The general practices of
American copyright/patent laws share the goal of encouraging creativity and
industry by guaranteeing that the individuals originally responsible for a new
intellectual or creative expression enjoy certain rights in regard to the
benefits to be gained from their creation. The specific measures taken for
patent and copyright protection take the similar forms of forbidding other
individuals to make the same use of the creation as is enjoyed by the creator.
The practical framework created
under United States law for copyright/patent protection takes its cue from the
principle that the creator of a work is naturally and justly due such considerations
at the moment of original authorship, and copyright/patent rights are invalid
if the authorship is shown to have not been original. The distinction between
the protections granted to a patent and copyright arise from the different
functions that they are intended to serve. A common expression of
copyright/patent theory is that the former refers to the expression of an idea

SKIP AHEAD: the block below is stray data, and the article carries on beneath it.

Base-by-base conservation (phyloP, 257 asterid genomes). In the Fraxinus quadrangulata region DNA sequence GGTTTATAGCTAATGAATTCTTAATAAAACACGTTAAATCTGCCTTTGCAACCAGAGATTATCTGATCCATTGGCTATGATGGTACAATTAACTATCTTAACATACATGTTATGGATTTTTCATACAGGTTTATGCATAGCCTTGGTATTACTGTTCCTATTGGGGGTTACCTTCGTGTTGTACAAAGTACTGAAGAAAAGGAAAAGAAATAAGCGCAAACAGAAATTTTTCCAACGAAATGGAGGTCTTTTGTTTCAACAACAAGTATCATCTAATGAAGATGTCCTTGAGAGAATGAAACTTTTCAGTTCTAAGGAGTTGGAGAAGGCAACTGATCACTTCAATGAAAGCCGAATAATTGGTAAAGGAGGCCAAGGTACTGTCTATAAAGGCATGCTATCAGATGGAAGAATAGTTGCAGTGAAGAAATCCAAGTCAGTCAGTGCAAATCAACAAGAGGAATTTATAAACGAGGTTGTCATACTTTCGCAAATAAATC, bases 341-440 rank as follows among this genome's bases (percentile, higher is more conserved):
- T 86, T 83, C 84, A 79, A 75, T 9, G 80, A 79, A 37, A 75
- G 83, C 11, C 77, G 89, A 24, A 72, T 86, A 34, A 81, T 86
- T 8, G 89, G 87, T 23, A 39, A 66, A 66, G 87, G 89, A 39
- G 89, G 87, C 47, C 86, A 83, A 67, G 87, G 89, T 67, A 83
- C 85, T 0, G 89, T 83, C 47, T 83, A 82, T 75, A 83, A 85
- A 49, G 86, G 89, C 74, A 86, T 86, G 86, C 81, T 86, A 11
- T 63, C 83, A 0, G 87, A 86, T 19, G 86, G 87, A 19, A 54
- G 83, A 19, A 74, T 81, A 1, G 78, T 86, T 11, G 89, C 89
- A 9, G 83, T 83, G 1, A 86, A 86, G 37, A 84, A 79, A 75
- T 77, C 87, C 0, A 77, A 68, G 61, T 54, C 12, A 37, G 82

and the latter to the actual idea.
The basic kinds of creativity
and innovation addressed under copyright/patent law also diverge, with new
scientific and practical concepts for accomplishing actions to be covered by a
patent and copyright protection given to original works of composition. These
compositions may take the form of designs, visual representations, musical
notations, or written or spoken language variously recorded, but will not
include the practical or mechanical means through which they are presented.
distinction is in the legal jurisdiction which they cover. Copyright laws are
established by treaty on an international basis and are enforced across the
borders of many countries, while American patent law applies specifically to
areas inside the U.S. or in the U.S.’s control.
A theoretical distinction which
underlies the different practices in effect for guarding patent and copyright
law is the degree to which they provide essential services. Patents are
understood to commonly refer to concepts or devices with broad utility for the
good of society and humankind, for which inventors have some right to be
rewarded but which should not withheld. Copyrights, by contrast, generally
refer to works of artistry of less quantifiable utility.